You recently became the leader of DOM, the only green party in Macedonia. In which direction do you plan to lead the party, and with what kind of policy?

For me, what is crucial is consistency towards green values, democracy, respect for human rights and freedoms, the fight against corruption, the rule of law, solidarity, equal opportunities for all, gender equality, and of course the protection of the environment and the fight against climate change. In terms of intra-party action, I consider that respect for internal party democracy and team co-operation is of great importance. We are fully committed to cooperating with civic associations and initiatives and the European Green parties.

As a woman party leader, do you think the time for a woman president has come?

Women’s rights and gender equality for me have always been a topic of interest and one of the main motives for which I have become involved in politics, to make my contribution. We all need to understand that the active involvement of women in all spheres of social life, not only in politics, is a contribution to the development of society as a whole. We in DOM have been advocating 50:50 for MPs and council lists for years, but also for greater representation of women in the executive power. Therefore, I think that Macedonia deserves to have a woman for president.

What do you think are the priorities that the ruling coalition needs to focus on now, after the Prespa Agreement has passed? As a partner of the government, are you satisfied with how the reforms that were announced at the start of this government are being made?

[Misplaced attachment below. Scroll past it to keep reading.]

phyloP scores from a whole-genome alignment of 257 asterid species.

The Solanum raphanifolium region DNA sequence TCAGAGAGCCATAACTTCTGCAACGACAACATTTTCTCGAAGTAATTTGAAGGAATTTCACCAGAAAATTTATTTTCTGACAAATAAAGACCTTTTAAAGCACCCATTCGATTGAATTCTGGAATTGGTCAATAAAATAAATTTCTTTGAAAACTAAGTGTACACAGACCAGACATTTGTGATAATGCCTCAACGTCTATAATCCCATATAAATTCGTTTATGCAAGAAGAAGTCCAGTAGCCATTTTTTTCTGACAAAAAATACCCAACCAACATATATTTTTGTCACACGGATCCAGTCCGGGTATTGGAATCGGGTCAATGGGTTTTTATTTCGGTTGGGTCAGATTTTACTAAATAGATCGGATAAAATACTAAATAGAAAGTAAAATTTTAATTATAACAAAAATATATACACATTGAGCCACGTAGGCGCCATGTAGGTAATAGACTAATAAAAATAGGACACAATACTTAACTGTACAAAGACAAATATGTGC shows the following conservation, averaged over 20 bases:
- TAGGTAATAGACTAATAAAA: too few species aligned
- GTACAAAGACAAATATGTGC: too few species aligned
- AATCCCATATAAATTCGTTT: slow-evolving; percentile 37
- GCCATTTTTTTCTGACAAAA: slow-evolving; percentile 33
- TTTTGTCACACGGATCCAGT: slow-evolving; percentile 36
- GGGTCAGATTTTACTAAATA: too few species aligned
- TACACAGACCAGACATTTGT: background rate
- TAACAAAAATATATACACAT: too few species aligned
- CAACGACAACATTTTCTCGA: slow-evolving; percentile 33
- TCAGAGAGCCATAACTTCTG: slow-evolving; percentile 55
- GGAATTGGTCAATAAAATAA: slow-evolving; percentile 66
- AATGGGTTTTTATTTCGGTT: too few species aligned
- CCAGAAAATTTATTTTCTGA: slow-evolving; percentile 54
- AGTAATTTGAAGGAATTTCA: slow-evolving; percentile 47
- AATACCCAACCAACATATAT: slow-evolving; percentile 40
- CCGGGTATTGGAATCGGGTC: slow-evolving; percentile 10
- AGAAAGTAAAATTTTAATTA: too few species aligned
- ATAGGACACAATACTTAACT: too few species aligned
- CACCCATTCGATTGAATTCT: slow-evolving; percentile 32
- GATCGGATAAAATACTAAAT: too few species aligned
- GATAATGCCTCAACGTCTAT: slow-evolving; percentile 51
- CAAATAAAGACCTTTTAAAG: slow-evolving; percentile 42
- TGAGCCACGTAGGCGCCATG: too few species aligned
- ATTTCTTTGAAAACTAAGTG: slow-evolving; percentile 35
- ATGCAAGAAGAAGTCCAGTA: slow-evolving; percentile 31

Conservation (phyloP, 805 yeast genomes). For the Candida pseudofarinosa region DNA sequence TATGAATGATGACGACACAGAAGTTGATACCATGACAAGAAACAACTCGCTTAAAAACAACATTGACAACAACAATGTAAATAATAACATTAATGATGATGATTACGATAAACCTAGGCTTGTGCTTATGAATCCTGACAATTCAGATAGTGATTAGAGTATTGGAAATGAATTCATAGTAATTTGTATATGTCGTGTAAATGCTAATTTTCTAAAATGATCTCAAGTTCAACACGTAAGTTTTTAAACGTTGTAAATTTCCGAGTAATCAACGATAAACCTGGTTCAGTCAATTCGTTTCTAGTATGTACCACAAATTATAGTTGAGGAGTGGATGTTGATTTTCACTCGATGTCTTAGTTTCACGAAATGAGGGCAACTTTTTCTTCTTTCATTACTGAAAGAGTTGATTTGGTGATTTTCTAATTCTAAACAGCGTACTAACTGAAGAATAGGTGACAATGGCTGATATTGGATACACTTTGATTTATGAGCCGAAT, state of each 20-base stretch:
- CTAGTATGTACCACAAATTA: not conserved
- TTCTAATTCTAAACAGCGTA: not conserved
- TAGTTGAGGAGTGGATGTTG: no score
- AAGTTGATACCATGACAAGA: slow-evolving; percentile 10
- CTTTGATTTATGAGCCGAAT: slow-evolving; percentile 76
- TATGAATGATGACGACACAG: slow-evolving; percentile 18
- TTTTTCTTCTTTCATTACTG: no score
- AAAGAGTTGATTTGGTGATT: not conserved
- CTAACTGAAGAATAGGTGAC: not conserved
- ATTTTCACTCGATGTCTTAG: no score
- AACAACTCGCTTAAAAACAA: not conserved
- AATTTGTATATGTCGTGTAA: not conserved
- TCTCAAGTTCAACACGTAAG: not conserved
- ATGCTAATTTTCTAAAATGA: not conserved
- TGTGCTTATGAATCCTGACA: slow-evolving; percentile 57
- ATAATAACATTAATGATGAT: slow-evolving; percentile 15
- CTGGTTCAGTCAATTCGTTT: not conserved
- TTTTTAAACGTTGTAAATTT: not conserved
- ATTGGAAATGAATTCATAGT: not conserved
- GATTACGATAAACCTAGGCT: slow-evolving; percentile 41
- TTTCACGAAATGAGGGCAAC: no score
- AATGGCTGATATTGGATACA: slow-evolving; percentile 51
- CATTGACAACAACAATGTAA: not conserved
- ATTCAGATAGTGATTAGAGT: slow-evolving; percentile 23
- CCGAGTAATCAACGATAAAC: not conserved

The focus of the past year and a half was directed at resolving open issues in foreign policy. I now think that the focus should be on implementing reforms in the interest of the Euro-Atlantic integration processes, but also enabling a better quality of life for the citizens. That means better economy, healthcare, education, social services, environment etc. These should be priorities not only of the central, but also of the local authorities. Young people should see that this country is really moving in the right direction and can offer them what they are looking for.

The parliament finally adopted a Law on Mineral Raw Material that prohibits the use of cyanide and sulfuric acid when flotation or parting in new open pit mines. Does this mean that the danger of mines as polluters is now completely removed? Has ecology finally overpowered business?